Starbase Fighter. (evaluation) Arthur Leyenberger.
When I first booted Starbase Fighter, I could feel all the excitement of that early VCS experience. My thoughts ran immediately to Asteroids, because the game begins with vertically scrolling rocks. Your mission is to find the enemy satellite and enter it through the bottom portal. This is done by manuevering your ship through the asteroid field while dodging enemy space ships that are determined to destroy you.
The vertical and horizontal scrolling is good. Once you reach the satellite, you enter the enemy city. Now you are flying horizontally, maneuvering around the enemy gun emplacements and avoiding contact with enemy scout ships. After safely passing through the city, you arrive at the Alien Brain. There you must destroy the brain by shooting at the moving wall surrounding it. Kill the brain, get your butt back to your home ship, and you will be rewarded with the next, more challenging level.
The asteroids themselves are not depicted in the finest detail, but this is one tough game. For $15.95 it is a steal. Once you play the game, which was writtne by John Petritis, it will be difficult to stop. Good job, John.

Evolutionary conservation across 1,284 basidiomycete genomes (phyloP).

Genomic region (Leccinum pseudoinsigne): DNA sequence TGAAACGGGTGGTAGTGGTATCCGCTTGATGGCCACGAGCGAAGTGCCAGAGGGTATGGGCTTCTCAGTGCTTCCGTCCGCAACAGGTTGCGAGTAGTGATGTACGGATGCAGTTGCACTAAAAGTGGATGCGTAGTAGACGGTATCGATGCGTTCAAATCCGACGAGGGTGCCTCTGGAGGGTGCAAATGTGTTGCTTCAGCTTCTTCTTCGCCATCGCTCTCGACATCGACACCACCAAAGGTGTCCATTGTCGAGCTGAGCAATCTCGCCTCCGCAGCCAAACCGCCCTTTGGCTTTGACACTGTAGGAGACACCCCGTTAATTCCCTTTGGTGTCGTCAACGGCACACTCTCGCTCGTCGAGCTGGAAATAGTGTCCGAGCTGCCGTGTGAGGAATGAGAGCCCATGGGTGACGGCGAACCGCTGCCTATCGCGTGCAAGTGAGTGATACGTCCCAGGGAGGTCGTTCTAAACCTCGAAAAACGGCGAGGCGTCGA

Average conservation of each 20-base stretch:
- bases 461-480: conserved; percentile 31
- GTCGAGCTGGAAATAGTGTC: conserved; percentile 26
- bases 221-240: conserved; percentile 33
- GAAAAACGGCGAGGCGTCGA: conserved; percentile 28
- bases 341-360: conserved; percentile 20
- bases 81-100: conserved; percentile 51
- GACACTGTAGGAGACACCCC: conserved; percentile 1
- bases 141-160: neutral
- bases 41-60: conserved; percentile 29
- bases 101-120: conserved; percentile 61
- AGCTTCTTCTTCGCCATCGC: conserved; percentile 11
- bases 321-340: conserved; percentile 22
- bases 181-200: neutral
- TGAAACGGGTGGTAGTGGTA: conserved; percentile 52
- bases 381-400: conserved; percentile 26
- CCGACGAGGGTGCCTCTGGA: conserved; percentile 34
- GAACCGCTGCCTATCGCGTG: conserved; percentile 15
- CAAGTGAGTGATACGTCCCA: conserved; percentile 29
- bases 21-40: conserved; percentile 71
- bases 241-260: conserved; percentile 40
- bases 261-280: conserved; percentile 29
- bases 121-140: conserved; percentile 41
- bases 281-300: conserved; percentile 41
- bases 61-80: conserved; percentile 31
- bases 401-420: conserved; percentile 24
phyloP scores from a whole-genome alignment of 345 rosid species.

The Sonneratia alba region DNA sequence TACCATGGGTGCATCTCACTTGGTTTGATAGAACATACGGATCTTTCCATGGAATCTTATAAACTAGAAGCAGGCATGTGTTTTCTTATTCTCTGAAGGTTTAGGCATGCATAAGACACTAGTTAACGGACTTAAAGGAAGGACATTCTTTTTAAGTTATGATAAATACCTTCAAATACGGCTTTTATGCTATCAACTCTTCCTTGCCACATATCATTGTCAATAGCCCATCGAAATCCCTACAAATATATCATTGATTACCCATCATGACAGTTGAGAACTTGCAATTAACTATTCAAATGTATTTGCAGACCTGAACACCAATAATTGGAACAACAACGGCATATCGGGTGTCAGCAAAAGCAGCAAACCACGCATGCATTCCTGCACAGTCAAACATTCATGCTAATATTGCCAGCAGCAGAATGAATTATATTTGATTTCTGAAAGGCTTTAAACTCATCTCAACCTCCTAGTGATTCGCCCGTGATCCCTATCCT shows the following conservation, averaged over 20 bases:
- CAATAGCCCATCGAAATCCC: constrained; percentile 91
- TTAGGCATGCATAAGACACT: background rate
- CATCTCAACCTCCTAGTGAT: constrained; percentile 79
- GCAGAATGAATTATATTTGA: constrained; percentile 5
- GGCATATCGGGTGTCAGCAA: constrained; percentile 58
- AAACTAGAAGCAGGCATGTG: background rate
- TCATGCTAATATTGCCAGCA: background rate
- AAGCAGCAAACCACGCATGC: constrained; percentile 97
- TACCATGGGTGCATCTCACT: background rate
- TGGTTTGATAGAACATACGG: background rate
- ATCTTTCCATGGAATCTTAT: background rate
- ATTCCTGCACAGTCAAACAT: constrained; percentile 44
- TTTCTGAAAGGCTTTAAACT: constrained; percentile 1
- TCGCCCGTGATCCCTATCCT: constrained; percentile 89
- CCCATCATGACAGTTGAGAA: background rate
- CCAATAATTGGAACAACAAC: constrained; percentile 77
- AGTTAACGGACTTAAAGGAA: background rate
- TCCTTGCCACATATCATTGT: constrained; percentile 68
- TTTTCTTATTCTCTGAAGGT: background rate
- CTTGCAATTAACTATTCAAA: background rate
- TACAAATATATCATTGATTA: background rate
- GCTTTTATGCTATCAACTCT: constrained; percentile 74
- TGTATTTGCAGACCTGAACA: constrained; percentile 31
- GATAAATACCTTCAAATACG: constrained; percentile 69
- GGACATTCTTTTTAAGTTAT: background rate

There you have it. Not exactly "no frills" software, but certainly generic pricing. I hope that Gentry's intelligent pricing policy starts a trend. By lowering the price, the amount of software piracy may also be decreased. No Frills Spreadsheet
I have been using VisiCalc for several years. When I first bought the Atari computer, I was pleasantly surprised to learn that this ubiquitous spreadsheet was available for my home computer--then I heard the price. At the time it retailed for $250. I gulped and bought it anyway, needing it for my work. However, I always thought that it was terribly overpriced.
For those of you who want to use a spreadsheet on the Atari but are not prepared to pay the close to $200 tariff, there is hope. Home-Calc from Sim computer products may meet your needs.
It is billed as the first spreadsheet for the mass market and sells for only $30. What do you get for one-sixth of the cost of VisCalc? You get a program that will do most of the financial calculations needed in a home application at the cost of slow execution speed.
Products: Gentry Software Starbase Fighter (video game)